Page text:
Program directors for the Prairie Sky Center for the Arts held an open house Friday and Saturday in John Day, celebrating the start of art, drama and music classes and more, which will be offered to children and adults.
The kickoff event was held at the Madden Brothers building at 116 Bridge St. in John Day, which also is the location of the nonprofit Prairie Sky Center for the Arts. The center will take up a few rooms on the north side of the building.
During the event, musicians held jam sessions outdoors, and indoors was an art show and sale with a meet and greet with artists and authors who held a book fair.
Musicians performed on stage, AK Moss held an audience captive with her famous cowboy poetry and a martial arts group shared their skills. Clair Kehrberg demonstrated leather tooling, and Sandra Gladish sat at a pottery wheel, showcasing her craft. Children were also in on the fun, creating sun catcher and leatherwork crafts.
Katy Nelson won a random drawing for an original oil painting by Kim Randleas, who is the executive director for Prairie Sky. There were 327 raffle tickets sold.
A total of $1,890 was contributed through donations and new Prairie Sky memberships, and the funding will be used for classroom supplies.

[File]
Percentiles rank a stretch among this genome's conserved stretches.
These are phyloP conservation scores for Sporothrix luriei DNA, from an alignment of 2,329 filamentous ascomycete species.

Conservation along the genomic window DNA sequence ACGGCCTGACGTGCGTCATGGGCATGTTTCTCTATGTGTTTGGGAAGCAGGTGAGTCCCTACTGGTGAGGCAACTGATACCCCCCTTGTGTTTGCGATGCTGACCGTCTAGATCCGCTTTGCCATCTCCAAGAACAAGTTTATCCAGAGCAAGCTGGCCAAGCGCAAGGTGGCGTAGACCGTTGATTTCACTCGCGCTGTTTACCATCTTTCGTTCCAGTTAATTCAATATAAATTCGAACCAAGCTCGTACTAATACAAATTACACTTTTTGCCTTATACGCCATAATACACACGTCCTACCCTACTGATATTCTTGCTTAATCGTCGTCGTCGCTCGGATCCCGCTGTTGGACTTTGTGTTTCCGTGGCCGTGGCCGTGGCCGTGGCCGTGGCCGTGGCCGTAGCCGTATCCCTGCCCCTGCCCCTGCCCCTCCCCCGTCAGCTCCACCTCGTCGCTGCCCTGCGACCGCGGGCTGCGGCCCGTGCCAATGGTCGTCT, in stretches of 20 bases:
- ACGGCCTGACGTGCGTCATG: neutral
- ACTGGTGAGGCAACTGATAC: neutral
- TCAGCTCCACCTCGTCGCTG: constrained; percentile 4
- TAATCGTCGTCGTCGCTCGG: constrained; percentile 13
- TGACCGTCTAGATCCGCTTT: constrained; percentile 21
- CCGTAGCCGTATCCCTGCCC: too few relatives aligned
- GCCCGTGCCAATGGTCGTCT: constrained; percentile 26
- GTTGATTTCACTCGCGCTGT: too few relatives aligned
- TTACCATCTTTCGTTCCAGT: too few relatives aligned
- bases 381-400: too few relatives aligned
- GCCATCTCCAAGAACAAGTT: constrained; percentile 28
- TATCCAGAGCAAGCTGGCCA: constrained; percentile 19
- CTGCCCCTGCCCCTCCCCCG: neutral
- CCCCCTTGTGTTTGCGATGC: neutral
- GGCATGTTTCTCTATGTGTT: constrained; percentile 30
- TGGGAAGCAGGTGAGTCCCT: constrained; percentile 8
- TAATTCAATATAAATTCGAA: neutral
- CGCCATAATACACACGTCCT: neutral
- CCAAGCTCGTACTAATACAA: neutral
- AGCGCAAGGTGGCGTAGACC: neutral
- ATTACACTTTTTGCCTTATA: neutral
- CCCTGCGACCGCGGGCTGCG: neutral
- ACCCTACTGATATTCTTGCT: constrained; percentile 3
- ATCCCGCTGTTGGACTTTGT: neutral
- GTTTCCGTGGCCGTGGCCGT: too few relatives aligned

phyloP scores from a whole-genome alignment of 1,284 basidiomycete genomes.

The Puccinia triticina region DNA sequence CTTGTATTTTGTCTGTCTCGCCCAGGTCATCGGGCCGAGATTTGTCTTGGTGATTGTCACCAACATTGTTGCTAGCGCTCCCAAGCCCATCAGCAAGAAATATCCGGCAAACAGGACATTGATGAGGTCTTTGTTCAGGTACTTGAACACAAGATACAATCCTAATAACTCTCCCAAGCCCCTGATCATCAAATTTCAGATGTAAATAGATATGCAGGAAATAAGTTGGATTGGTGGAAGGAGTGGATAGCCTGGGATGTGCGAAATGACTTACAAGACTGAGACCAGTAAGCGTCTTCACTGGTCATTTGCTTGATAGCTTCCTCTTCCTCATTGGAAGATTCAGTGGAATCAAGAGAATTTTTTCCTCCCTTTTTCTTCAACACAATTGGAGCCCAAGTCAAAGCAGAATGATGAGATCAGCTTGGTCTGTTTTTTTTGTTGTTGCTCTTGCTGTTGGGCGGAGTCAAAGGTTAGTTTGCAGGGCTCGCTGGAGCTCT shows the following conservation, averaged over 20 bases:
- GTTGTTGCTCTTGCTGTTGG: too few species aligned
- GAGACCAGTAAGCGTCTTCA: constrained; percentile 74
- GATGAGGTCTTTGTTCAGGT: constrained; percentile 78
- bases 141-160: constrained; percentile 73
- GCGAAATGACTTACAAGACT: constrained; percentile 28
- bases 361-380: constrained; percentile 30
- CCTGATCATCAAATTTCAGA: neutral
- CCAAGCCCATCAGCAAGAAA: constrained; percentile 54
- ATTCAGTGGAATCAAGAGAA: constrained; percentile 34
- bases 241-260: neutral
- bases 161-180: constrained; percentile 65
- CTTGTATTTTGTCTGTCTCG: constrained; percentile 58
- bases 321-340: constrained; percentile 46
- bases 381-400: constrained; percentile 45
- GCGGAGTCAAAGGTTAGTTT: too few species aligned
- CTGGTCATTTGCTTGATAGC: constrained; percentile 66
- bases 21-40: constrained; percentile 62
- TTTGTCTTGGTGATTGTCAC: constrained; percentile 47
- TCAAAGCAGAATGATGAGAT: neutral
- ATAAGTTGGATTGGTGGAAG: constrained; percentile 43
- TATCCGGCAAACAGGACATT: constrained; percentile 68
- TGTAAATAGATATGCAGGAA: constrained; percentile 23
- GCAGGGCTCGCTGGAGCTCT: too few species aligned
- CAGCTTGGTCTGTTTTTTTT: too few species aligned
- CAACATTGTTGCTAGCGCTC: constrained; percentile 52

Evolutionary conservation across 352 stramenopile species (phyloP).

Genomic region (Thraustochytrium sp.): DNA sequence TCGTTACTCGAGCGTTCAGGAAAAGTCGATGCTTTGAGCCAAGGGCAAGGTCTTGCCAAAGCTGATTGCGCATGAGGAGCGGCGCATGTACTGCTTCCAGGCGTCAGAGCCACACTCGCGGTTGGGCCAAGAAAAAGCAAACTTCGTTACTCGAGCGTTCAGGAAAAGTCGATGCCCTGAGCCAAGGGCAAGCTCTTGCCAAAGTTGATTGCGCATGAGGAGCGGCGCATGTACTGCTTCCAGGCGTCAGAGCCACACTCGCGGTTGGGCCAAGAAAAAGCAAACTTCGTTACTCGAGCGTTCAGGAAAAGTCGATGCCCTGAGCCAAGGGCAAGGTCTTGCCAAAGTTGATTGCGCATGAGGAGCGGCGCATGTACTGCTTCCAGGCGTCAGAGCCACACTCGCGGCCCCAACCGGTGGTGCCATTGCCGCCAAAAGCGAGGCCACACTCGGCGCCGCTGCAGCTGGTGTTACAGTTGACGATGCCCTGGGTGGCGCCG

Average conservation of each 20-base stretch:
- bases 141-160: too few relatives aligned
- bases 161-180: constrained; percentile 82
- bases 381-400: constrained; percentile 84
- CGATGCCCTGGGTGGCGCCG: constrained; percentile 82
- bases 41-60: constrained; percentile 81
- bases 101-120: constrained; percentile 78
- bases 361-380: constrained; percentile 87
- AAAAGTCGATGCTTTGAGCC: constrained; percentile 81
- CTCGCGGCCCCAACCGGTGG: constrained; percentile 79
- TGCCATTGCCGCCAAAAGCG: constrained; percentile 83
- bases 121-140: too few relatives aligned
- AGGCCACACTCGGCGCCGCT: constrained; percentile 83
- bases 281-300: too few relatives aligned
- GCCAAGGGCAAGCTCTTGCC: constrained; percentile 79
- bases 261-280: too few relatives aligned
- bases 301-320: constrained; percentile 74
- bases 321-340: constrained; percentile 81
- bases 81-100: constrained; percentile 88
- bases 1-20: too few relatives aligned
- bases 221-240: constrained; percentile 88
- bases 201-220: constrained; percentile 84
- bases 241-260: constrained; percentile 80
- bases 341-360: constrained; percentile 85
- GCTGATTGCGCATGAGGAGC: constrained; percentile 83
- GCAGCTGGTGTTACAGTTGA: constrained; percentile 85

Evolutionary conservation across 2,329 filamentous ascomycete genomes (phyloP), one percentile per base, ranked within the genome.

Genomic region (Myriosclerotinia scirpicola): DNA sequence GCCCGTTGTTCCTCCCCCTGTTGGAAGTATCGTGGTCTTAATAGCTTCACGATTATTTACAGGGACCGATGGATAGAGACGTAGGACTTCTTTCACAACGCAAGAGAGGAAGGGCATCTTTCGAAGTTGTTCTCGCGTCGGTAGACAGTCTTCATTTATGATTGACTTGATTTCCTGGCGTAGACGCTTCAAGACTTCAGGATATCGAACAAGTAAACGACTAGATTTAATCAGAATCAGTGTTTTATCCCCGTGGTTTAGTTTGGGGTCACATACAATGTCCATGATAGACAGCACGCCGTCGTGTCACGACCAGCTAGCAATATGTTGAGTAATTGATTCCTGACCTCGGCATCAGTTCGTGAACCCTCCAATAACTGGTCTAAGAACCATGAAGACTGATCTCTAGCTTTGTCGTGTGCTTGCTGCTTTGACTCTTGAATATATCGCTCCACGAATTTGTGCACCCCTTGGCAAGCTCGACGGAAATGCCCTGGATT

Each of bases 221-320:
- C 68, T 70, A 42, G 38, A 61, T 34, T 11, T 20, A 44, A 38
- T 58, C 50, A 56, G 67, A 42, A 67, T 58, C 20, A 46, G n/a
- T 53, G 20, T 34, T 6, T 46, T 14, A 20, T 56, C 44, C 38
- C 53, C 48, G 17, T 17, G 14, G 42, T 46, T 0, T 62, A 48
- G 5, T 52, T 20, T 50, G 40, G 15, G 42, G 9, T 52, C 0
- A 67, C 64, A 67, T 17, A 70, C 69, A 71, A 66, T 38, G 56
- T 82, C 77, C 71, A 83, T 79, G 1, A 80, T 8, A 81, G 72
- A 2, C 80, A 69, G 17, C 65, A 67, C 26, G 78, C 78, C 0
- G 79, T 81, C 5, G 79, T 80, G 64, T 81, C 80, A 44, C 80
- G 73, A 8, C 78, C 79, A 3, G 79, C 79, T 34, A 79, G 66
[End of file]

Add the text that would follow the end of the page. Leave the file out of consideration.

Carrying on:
There were about 250 guests viewing 70 pieces of art with 20 volunteers assisting with the event.
“It’s incredible to see so many people working together for the greater good,” Randleas said. “Our community is so rich with creative assets, and we are creating solutions for local problems.”
She said rural counties that are home to performing arts organizations experience population growth three times higher than rural counties lacking in that area.
“A large body of research shows that arts and culture are actually drivers of rural economic development,” she said.
The center’s first workshop will be an all-levels class by California artist Valerie Coe who will teach “Drawing and Painting Horses in Watercolor” Sept. 27-29. Coe is also president of her local farm bureau organization.
“We are working hard to create classes to further develop the creative sector in Grant County as well as create retreat style workshops to bring visitors to the area,” Randleas said. “One of the best ways to support the art center is by signing up for classes — it’s a win for everyone.”
Program directors include: Heidi Brooks (literary arts), Laurel Coombs (administrative), Clair Kehrberg (traditional arts), Mariah Harper (youth programs) and Meaghan Jones (marketing director).
The Prairie Sky Center for the Arts website states their “mission is to advance arts education and entertainment, enhancing the quality of life, and promoting cultural development in the community. Through its programs, the Arts Center will be a dynamic organization that empowers and transforms individuals through creative education and experience.”
For more information, visit prairieskycenterforthearts.wildapricot.org.